“You can't get rid of me that easily,” Shelby assured her. “All I could think about today was getting back to you and make sure you were okay. I did a pretty shitty job of that, though.”

Rebecca frowned. “Are you kidding me? You're here, that's all that matters to me.” She squeezed Shelby 's hand. “When I was stuck under that stuff, and it was dark, wet and scary, I just pictured us snuggled on the couch together in front of a warm fire.”



Shelby scooted her chair as close as she could and kissed Rebecca again. “As soon as you're out of here, we'll do that. I love you, darlin'.”

“Love you, too.” Rebecca closed her eyes and sighed. “I'm so tired.”

“Get some rest. I ain't goin' nowhere.” Shelby was content to hold Rebecca's hand and watch her sleep.


Lex was sitting up in bed when there was a light knock on her door. “Come on in.” She grinned as the door opened and Lorrie hurried inside, followed by Amanda. “Hey, there.”

Lorrie stopped short of the bed, until Lex patted the space beside her. “Are you sure it's okay?”

“Yep.” Lex held out her good hand and helped Lorrie up. “See? Plenty of room.” She patted the opposite side. “How about you, Mom?”

Amanda laughed and sat on the edge. “This will do, thanks.” She sobered and touched Lex's swollen face. “Broke your nose again?”

“Yeah. Not sure if it was the airbag, or the tree.”


Lex bit her lip. “Um, anyway, how's everyone at home?”

Amanda kissed her. “Good try. I'll let it go, for now. Everyone at home is fine.” She moved back and touched the splint on Lex's arm. “How'd this happen?”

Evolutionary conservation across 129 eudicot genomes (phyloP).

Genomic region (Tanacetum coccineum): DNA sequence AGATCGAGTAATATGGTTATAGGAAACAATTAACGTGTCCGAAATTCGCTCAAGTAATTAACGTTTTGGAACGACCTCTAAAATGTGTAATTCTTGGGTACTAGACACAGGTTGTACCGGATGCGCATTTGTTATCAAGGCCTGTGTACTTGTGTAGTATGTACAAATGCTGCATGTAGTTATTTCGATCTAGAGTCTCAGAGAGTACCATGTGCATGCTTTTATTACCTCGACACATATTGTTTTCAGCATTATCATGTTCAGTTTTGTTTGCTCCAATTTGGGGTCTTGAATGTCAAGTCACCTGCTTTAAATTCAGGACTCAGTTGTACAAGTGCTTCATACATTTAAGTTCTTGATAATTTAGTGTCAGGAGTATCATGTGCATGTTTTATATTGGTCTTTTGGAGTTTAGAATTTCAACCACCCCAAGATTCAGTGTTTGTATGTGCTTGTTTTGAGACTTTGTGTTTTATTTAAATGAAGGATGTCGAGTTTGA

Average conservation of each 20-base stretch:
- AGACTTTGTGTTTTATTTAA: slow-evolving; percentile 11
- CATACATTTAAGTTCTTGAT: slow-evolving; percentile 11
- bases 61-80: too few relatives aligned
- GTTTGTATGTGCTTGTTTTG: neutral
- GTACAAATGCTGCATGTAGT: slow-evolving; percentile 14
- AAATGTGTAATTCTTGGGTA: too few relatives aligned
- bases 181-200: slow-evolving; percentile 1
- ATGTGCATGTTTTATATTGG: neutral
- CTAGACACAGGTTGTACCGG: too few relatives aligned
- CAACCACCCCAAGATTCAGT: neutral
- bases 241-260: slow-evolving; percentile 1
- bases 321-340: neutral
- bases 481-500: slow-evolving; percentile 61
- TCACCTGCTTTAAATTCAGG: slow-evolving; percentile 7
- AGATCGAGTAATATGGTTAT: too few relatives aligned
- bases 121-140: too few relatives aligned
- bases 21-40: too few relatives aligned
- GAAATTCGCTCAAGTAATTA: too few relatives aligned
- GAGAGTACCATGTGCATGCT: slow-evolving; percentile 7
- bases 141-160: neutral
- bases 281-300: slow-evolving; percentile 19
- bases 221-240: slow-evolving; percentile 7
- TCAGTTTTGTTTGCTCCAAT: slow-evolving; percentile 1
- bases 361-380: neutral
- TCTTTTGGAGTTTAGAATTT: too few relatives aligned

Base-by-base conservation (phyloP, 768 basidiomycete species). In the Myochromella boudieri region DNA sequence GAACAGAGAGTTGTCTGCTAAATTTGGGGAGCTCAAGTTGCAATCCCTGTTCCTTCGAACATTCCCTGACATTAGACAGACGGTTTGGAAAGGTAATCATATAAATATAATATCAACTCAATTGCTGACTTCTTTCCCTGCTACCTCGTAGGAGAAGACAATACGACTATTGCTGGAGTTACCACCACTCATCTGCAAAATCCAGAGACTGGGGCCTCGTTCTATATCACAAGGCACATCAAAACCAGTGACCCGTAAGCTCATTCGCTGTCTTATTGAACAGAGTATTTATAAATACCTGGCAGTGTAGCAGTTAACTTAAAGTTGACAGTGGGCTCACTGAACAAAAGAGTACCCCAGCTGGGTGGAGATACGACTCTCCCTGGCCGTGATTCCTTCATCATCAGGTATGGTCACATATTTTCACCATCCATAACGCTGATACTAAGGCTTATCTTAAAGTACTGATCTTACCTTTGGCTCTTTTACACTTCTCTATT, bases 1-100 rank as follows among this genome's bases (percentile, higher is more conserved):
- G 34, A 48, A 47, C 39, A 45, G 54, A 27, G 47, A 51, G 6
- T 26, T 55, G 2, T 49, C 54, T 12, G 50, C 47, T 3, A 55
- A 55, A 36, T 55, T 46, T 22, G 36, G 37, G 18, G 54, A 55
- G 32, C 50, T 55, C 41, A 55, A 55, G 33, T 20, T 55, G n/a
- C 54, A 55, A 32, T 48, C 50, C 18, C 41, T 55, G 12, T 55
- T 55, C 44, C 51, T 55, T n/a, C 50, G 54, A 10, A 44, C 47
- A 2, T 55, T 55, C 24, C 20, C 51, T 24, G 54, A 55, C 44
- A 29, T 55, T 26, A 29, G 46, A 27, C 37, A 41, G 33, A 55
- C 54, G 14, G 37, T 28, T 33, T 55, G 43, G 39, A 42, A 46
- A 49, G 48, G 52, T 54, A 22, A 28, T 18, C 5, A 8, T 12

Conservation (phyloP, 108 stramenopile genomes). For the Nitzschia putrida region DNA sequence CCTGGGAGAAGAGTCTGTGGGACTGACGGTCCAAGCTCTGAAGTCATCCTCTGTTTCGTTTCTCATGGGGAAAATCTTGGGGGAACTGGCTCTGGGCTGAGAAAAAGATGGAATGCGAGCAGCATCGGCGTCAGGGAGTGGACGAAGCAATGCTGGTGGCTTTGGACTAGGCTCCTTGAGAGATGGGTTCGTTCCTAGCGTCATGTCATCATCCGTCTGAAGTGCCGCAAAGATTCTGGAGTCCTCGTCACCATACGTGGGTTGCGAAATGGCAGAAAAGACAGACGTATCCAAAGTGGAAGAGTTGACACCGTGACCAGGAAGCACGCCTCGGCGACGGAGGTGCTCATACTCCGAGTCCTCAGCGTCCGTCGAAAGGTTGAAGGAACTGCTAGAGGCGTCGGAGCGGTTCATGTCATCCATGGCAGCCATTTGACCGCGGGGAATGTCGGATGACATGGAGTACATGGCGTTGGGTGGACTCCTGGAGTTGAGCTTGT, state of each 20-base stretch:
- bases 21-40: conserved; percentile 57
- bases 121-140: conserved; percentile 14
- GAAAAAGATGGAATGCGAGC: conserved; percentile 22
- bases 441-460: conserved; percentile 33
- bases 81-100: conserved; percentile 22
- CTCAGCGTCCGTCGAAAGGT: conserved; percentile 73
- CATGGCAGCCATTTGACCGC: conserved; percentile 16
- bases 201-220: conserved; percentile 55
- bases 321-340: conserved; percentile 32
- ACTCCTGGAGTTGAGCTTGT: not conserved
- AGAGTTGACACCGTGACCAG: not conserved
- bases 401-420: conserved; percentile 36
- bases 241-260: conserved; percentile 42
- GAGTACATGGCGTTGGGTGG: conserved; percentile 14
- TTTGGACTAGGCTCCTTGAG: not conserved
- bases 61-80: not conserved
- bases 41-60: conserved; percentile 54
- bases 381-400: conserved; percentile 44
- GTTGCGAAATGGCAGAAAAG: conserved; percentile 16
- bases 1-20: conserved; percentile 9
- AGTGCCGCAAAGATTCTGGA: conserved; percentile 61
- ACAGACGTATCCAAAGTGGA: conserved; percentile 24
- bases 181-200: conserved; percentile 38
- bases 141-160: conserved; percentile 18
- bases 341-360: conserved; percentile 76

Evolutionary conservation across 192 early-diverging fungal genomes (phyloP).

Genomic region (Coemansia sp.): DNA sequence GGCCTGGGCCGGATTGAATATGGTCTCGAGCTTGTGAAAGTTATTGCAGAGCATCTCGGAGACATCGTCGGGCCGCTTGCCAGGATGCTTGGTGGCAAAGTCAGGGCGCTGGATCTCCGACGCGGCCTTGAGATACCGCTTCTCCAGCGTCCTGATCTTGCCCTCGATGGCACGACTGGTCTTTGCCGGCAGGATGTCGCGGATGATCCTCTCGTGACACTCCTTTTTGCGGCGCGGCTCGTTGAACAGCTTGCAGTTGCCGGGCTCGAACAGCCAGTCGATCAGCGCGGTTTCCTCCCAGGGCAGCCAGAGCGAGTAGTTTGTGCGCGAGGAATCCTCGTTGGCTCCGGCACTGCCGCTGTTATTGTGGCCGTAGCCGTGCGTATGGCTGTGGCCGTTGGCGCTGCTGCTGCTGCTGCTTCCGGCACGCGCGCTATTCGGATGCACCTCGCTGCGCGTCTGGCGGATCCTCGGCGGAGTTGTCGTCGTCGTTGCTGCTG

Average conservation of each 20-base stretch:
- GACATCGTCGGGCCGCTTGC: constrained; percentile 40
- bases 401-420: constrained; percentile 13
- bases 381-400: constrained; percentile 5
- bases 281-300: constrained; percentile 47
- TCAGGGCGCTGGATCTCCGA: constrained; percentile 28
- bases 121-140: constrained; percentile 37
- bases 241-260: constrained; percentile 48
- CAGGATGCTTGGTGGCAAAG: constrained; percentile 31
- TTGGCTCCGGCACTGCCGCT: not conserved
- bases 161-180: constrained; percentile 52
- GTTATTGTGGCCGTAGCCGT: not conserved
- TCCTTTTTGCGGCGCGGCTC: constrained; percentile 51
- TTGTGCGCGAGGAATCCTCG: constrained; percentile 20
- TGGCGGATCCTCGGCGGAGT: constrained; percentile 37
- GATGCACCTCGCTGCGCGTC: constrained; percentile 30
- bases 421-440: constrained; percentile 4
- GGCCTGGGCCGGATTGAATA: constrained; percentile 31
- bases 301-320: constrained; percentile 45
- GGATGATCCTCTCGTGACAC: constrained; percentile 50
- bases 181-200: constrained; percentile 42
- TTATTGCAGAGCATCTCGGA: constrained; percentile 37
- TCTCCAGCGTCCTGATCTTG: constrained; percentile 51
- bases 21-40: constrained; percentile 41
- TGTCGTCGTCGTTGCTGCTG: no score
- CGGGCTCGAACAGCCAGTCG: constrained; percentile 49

“Not too sure. But it's a clean break, so it should heal quickly.” Lex looked at Lorrie's arm. “You too, huh?”

Lorrie shrugged. “Uncle Rodney said the same thing about mine. He also said that Shelby did a good job splinting it, which is why it'll be okay.”

“She did? What happened to you two, anyway?” Lex asked.

Lorrie yawned. “The wind blew her truck into a ditch and flipped it. I tried to catch myself on the seat, and that's when I broke my wrist.” She leaned against Lex and closed her eyes. “Can I stay here with you, tonight?”

Amanda was about to argue, when Lex shook her head and said, “Sure, sweetheart. You can keep me company.”

“Thanks, Momma.” Lorrie turned until she was more comfortably snuggled against Lex's side.

“Are you sure?” Amanda asked.

Lex nodded. “Positive.” After all the trouble she had been through recently with Lorrie, she wasn't about to throw away this gift. “Everyone else okay?”

Amanda kept her voice low, to keep from disturbing Lorrie. “Pretty much. I was finally able to get through to the ranch on my cell phone. Martha said, and I quote, ‘tell Lexie I owe her a whuppin' for trying to drive during a storm,' end quote.”

“Figures.” Lex raised her broken wrist. “Do you think this will protect me?”

“Not a chance.” Amanda stood and stretched. “It's been a hell of a day.”

Lex continued to stare at her wife, even after the stretch ended. “Huh?”

“I can see that thump on the head didn't do much damage.” Amanda took the spare blanket from the foot of the bed and covered Lorrie. “I'm glad you're okay.”

“I was more worried about you and the kids,” Lex admitted. She held out her good hand. “How much trouble do you think we'd be in, if I made you sleep up here with us?”

Amanda laughed and took her hand. “Let's not give the poor nurses any trouble. They've been really nice to me.” When Lex faked a pout, she kissed her bottom lip. “Behave.”

“Yes, ma'am.” Lex kissed Amanda's hand. “I love you.”

“Love you, too.” Amanda kissed her as gently as possible. “Time for you to get some rest.”

“What about you?”

Amanda pointed to the small chair in the corner that converted into an uncomfortable bed. “That'll do, when I get ready. But I thought I'd check on Shelby and Rebecca, first.”

“Good idea.” Lex lowered the top of her bed a few inches so she could be more comfortable. “Give them my best.”

“I will.” Amanda tugged on Lex's foot beneath the covers. “You're worse than the kids. Go to sleep.”

“Yes, Mom.” Lex stuck her tongue out at Amanda and closed her eyes.



To be continued in Part 12